Our commentary addresses two issues that are not developed enough in the target article. First, the model does not clearly address the distinction among external objects, external body parts, and internal bodies. Second, the authors could have discussed further the role of body schema with regard to its dynamic character, and its role in perspective and in imitation.
    Direct download (4 more)  
     
    Export citation  
     
    My bibliography  
  43.  42
    Robert R. Provine (2005). Contagious Yawning and Laughing: Everyday Imitation- and Mirror-Like Behavior. Behavioral and Brain Sciences 28 (2):142-142.
    Infectious yawning and laughing offer a convenient, noninvasive approach to the evolution, development, production, and control of imitation-like and mirror-like phenomena in normal, behaving humans.
    Direct download (7 more)  
     
    Export citation  
     
    My bibliography  
  44.  30
    Monica Tamariz (2011). Could Arbitrary Imitation and Pattern Completion Have Bootstrapped Human Linguistic Communication? Interaction Studies 12 (1):36-62.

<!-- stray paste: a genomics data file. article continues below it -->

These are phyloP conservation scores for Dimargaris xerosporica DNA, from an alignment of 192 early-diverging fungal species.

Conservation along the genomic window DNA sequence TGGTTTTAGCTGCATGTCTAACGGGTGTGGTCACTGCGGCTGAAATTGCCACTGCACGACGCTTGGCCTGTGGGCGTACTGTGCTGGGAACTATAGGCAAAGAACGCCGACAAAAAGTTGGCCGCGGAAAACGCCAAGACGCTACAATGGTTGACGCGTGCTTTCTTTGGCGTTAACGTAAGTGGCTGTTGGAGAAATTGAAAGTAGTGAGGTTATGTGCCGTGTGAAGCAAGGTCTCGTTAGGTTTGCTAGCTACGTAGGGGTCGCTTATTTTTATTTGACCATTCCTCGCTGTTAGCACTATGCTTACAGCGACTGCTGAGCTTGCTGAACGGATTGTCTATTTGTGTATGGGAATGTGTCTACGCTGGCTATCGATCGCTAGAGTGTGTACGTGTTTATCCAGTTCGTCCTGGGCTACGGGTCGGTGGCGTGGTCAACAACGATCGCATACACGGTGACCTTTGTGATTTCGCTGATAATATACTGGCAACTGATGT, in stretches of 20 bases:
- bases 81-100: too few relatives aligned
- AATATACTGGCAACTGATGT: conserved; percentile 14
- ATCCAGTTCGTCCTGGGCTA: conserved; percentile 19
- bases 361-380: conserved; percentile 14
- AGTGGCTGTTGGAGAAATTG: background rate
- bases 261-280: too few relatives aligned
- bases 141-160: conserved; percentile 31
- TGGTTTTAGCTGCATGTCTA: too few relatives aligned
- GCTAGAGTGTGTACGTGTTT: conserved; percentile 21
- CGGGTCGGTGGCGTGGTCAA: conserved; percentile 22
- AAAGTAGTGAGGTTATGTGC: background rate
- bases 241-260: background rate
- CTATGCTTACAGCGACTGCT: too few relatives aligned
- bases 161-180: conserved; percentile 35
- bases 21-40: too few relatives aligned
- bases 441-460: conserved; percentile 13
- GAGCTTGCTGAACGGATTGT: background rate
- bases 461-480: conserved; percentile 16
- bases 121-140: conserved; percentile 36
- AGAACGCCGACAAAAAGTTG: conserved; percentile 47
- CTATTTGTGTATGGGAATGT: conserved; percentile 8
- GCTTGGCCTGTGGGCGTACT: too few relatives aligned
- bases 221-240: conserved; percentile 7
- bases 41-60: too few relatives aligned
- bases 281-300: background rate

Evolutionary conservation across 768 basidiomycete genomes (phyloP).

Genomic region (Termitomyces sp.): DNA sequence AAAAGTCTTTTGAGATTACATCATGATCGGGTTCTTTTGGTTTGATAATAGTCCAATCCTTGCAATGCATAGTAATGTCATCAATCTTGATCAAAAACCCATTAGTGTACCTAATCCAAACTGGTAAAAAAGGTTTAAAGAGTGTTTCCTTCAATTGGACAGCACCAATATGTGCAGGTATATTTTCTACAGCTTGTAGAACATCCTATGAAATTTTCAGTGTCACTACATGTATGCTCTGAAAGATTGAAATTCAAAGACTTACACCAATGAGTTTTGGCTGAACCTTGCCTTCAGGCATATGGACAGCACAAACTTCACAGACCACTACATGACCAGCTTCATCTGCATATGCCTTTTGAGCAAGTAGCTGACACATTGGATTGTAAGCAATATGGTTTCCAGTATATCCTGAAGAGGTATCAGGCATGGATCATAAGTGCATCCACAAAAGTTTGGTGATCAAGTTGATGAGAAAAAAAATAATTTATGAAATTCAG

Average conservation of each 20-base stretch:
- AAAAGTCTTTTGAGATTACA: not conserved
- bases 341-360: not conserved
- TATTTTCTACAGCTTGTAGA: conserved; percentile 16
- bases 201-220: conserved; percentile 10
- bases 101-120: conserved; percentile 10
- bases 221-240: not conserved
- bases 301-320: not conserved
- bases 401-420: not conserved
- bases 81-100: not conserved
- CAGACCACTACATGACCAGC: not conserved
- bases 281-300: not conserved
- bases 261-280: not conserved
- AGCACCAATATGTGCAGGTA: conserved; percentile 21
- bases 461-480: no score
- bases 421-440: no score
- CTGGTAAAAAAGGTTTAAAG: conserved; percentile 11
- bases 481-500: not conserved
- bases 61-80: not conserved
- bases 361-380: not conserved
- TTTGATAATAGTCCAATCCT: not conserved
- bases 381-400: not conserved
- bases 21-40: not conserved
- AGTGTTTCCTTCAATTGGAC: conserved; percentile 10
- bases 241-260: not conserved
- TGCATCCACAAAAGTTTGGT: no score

The present study explores the idea that human linguistic communication co-opted a pre-existing population-wide behavioural system that was shared among social group members and whose structure reflected the structure of the environment. This system is hypothesized to have emerged from interactions among individuals who had evolved the capacity to imitate arbitrary, functionless behaviour. A series of agent-based computer simulations test the separate and joint effects of imitation, pattern completion behaviour, environment structure and level of social interaction on such a (...)
    Direct download (5 more)  
     
    Export citation  
     
    My bibliography  
  45.  8
    Thomas R. Zentall (1998). Insufficient Support for Either Response “Priming” or “Program-Level Imitation”. Behavioral and Brain Sciences 21 (5):708-709.